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PCOS & High Blood Pressure: Know The Connection & Safeguard Your Health

Oct 23, 2017

High blood pressure is among the many health risks for women with PCOS. High blood pressure is known as a “silent killer” because it strikes without any warning signs. By the time you realize that you have high blood pressure, most of the damage is already done. If you have PCOS, you need to be extra careful to prevent high blood pressure. Let’s find out more about PCOS and high blood pressure.

PCOS And High Blood Pressure: What’s The Connection?

Here are some reasons that explain the connection between PCOS and high blood pressure.


Obesity is the biggest reason behind high blood pressure in PCOS patients. More than 80% of women with PCOS in the US are overweight or obese. Fats stored in the body release a hormone called leptin. This hormone is directly involved in increasing blood pressure. So the more deposits of fat a person has, more is the activity of leptin in increasing blood pressure.

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Insulin Resistance

Another reason for high blood pressure in women with PCOS is insulin resistance. In fact, high blood pressure and insulin resistance have a cause-effect relationship. It means that either can be the cause of the other. High levels of insulin increase the levels of sodium and calcium in the blood, making it thicker and sluggish. Thick and viscous blood exerts more pressure on the arterial walls, increasing blood pressure.

Excess Male Hormones

Excess male hormone levels are associated with an increase in the thickness of the walls of the carotid artery. The carotid artery is a major blood vessel arising from the heart. This artery supplies oxygen-rich blood to the head and neck regions of the body. If the walls of the carotid artery become thick, it ultimately leads to an increase in blood pressure.

Activity in the Nervous System

PCOS patients have a greater activity in the sympathetic nervous system, which is directly linked with high blood pressure. High levels of male hormones, obesity, and insulin resistance also stimulate the autonomic nervous system, which is also key in regulating blood pressure.

Tips To Reduce The Risk Of High Blood Pressure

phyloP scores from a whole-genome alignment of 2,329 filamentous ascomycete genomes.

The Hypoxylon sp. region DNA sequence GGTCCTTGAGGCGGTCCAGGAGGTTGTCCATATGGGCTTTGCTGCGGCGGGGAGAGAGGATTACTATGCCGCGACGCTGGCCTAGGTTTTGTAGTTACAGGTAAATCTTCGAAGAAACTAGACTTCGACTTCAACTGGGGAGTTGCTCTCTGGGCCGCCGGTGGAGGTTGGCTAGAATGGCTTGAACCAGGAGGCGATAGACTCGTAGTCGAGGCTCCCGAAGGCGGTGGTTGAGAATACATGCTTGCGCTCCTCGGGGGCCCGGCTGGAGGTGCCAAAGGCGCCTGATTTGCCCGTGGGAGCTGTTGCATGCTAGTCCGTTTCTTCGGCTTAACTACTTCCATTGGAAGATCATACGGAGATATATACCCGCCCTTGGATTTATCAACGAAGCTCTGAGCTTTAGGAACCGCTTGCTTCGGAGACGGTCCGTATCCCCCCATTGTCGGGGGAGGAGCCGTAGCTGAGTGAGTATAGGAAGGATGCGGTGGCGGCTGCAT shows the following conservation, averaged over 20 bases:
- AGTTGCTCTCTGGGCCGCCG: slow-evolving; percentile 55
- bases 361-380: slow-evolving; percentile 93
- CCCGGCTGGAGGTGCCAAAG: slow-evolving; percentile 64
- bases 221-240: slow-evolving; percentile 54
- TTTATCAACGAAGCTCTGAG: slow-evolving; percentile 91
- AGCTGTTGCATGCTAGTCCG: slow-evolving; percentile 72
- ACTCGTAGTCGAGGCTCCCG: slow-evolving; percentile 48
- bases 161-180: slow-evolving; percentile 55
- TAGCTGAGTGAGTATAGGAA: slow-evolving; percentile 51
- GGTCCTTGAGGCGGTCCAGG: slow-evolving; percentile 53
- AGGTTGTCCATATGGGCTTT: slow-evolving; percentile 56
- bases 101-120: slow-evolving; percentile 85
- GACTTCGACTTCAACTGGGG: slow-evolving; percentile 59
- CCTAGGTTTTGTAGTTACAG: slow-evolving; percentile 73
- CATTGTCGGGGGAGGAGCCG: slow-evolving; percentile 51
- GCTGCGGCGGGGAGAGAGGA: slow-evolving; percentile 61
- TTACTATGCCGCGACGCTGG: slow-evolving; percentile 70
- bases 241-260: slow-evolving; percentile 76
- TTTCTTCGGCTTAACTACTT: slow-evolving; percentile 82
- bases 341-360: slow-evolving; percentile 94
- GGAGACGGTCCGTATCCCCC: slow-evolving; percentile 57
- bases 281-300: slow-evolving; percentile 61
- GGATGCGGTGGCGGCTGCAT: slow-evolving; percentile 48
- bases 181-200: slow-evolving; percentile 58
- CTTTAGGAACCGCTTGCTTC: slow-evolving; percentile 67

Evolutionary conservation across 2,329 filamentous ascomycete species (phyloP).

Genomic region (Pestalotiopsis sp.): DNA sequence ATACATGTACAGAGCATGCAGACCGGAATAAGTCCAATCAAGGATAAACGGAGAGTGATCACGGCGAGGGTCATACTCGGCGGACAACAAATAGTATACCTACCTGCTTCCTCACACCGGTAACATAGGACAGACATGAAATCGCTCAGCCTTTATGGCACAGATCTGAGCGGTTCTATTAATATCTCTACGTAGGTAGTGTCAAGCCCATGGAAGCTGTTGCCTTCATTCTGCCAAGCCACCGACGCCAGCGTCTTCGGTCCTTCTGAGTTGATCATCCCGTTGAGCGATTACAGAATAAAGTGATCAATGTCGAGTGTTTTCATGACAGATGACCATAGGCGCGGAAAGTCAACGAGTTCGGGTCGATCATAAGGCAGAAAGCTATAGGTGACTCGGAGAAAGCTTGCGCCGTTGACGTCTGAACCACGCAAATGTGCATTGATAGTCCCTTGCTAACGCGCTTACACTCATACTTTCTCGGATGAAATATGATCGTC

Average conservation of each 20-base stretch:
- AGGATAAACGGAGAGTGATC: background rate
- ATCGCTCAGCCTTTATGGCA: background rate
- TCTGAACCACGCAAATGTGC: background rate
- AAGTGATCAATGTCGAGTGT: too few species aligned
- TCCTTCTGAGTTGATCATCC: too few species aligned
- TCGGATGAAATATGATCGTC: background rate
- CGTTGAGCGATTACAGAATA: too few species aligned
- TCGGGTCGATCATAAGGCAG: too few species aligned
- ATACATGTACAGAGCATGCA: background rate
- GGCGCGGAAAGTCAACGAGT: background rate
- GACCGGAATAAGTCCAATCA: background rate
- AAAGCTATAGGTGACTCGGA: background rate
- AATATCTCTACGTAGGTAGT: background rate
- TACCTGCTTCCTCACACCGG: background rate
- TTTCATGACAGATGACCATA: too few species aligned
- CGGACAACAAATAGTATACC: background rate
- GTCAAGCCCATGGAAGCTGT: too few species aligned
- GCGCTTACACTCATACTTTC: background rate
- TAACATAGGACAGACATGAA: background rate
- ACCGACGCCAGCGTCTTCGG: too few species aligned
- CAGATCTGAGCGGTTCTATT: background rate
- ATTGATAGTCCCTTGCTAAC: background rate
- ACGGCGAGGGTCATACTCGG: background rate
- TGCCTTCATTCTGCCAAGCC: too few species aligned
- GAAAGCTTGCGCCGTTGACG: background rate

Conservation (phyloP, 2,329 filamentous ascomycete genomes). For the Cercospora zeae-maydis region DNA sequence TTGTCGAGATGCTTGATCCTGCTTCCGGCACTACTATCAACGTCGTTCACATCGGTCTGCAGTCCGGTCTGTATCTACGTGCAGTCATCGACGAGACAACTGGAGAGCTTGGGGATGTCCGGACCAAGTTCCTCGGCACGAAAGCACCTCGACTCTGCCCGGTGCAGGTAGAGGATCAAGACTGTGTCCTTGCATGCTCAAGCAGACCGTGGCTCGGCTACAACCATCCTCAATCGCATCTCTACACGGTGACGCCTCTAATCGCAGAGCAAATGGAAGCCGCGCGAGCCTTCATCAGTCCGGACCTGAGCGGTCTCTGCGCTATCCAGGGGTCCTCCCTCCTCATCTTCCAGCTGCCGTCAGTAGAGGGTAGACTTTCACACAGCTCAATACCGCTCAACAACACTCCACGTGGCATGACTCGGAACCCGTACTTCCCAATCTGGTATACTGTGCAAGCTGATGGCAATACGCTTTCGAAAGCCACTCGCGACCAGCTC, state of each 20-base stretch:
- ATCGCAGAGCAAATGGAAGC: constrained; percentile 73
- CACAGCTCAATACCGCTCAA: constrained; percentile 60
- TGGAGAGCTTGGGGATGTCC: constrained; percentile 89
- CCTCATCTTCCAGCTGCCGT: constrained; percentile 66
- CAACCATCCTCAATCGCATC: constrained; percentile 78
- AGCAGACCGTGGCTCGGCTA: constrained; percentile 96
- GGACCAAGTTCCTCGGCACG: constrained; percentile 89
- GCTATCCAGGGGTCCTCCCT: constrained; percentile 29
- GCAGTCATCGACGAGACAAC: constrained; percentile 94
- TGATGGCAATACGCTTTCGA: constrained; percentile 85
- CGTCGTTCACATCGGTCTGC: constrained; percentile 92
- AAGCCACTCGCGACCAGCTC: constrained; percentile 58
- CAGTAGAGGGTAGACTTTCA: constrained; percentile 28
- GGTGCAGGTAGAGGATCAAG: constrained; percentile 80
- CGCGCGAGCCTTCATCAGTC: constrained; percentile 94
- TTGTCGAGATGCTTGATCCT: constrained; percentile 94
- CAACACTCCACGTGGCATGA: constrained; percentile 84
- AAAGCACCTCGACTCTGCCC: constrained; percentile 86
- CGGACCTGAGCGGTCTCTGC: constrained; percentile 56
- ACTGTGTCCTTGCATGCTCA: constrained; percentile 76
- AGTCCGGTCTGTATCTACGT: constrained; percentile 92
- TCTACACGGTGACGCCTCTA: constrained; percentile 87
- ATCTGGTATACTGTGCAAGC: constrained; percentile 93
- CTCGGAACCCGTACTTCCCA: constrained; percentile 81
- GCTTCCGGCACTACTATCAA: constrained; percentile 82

As we have seen, there’s a strong link between PCOS and high blood pressure. Addressing individual symptoms of PCOS, such as hypertension and excess male hormones, is the most effective way of reducing the risk of high blood pressure.

Diet and lifestyle changes, such as exercise, are always considered as the first line of therapy for PCOS. They can reduce obesity, improve insulin sensitivity and reduce excess male hormones. Here are some dietary considerations to follow to minimize the risk of PCOS and high blood pressure:

  • Monitor your salt intake: According to the American Heart Association, an average adult eats way more sodium than what is recommended. Prepared meals, frozen and canned foods contain a lot of sodium. Always check nutrition labels for salt content before buying any processed foods.
  • Eat more fruits, vegetables, nuts, seeds, and legumes: These foods are rich in magnesium, potassium, and calcium; all of these minerals counter the effects of high sodium and bring down your blood pressure. The DASH (Dietary Approaches to Stop Hypertension) diet proves that including fresh fruits and vegetables in your diet can help in reducing blood pressure. The DASH diet recommends 4 to 5 servings per day of fruits and vegetables and 4 to 5 servings per week of nuts, seeds, and legumes.
  • Eat good fats: Fatty fish, avocados, nuts and olive oil have high amounts of Omega-3 fatty acids, which have a blood-pressure lowering effect.

PCOS And High Blood Pressure: Parting Words

Uncontrolled high blood pressure can damage blood vessels. It can also affect the key organs of the body, such as the heart, the eyes, the limbs, the kidneys, etc. If you have PCOS, monitor your blood pressure regularly and make the necessary changes to your diet and your lifestyle to keep it under check.

Want To Explore More? Checkout Sepalika Polycystic Ovary Disorder (PCOD) Program

Jitendra Rathod
Jitendra is a microbiologist and a passionate student of the human body. He is a firm believer in the power of alternative and holistic medicine. He believes nature holds the key to restore us back to health and balance.